Depending on the presence and severity of dysplasia, people may need surveillance every 1–2 years or every 3–6 months.

Learn more about endoscopy.

Endoscopic mucosal resection

In an endoscopic mucosal resection, a doctor injects a solution underneath the esophagal tissue before removing it.

People will receive a local anesthetic and sedative before this procedure. A doctor may combine it with other treatments, such as photodynamic therapy.

Photodynamic therapy

A doctor delivers photodynamic therapy by injecting a chemical called porfimer sodium (Photofrin) into a vein. Photofrin is a light-activated medication, which means that it transforms under light.

A doctor will use laser light and an endoscope to focus on any precancerous cells. Photofrin will destroy cancerous cells without harming healthy cells.

Radiofrequency ablation

Radiofrequency ablation uses heat to destroy any precancerous cells in the esophagus. A doctor will use an electrode — a fine wire that an electric current can travel through — and an endoscope to carry out this procedure.


Esophagectomy is a surgical procedure to remove any problematic areas of the esophagus. If other treatments are not successful, esophagectomy may be an option.

Following the surgical removal of parts of the esophagus, a surgeon will use sections of the stomach or large intestine to rebuild the esophagus with healthy tissue.

People usually need to stay in the hospital for 1–2 weeks after an esophagectomy to recover.

An alternative option is a Nissen fundoplication. During this procedure, a surgeon will use part of the stomach to act as an anti-reflux barrier, blocking acid from entering the lower esophagus.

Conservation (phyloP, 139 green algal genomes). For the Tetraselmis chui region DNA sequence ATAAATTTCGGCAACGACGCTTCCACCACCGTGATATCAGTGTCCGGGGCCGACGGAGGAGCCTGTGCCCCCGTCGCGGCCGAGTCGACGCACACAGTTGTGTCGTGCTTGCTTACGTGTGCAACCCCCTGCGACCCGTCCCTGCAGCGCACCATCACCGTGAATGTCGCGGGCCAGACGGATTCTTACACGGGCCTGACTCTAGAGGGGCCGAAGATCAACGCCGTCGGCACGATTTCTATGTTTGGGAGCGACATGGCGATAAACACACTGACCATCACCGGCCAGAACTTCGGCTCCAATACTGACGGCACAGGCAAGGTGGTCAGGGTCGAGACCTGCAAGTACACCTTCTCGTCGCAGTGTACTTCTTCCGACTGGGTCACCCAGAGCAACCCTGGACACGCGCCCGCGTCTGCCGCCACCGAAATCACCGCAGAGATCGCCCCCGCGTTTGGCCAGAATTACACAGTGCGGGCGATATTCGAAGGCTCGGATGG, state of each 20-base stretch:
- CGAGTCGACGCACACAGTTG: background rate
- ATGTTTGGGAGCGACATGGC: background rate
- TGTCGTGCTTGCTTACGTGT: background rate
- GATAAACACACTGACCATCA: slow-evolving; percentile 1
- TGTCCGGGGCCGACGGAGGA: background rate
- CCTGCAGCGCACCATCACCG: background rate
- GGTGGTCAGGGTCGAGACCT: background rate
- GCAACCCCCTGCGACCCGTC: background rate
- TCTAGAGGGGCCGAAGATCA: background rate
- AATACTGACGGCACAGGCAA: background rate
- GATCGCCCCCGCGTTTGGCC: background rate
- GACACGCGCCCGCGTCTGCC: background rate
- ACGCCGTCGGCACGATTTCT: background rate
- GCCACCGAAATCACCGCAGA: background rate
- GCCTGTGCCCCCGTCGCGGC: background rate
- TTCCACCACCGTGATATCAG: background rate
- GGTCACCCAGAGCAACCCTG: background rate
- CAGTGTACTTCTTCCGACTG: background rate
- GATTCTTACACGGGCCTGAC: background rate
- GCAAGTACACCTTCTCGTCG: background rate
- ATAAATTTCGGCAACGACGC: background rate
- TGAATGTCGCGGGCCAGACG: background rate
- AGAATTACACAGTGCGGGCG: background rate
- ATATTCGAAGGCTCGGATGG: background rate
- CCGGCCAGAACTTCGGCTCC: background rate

People can take certain steps at home to help relieve acid reflux symptoms. These include:

  • avoiding foods that can increase stomach acid, such as caffeine
  • refraining from consuming fatty foods, alcohol, and peppermint, as these can reduce pressure in the lower esophagus
  • avoiding foods, such as fatty foods, that slow down the process of the stomach emptying food into the small intestine
  • limiting the intake of chocolate and tomatoes or tomato products, which may worsen GERD symptoms
  • drinking water rather than coffee, alcohol, or any acidic liquids, as these can affect muscle movement in the GI tract
  • eating smaller, more frequent meals
  • quitting smoking, if applicable, or avoiding secondhand smoke
  • staying upright after eating
  • elevating the head when lying down
  • reaching or maintaining a moderate weight

Learn about foods to eat and avoid for GERD and acid reflux.

Lifestyle changes and medications may help people manage the symptoms of GERD and avoid further damage to the esophagus. Some medications may also help heal existing damage.

PPIs are the most effective medication for healing any erosion of the esophagus and for the long-term management of GERD symptoms.

Surgery may be a suitable option for some people, who might find it preferable to long-term medications. Certain surgical procedures, such as a Nissen fundoplication, may give people permanent relief from reflux symptoms.

Medications, procedures, and surgery can have side effects or possible complications, so a person should discuss these with a doctor.

There is a 0.5%-per-year risk of people with Barrett’s esophagus developing esophageal adenocarcinoma.

Regular surveillance checks can help doctors identify precancerous changes and start treatment before cancer develops.

Barrett’s esophagus is a chronic condition that occurs due to damage to the esophagus. It can be a complication of GERD.

Lifestyle changes can help reduce reflux symptoms. Medications can help prevent further damage to the esophagus, and they may sometimes help heal damaged tissue.

If these treatments are not effective, people may require medical procedures or, in some cases, surgery to remove part of the esophagus.

Doctors may also carry out surveillance checks of the esophagus to check for any precancerous changes.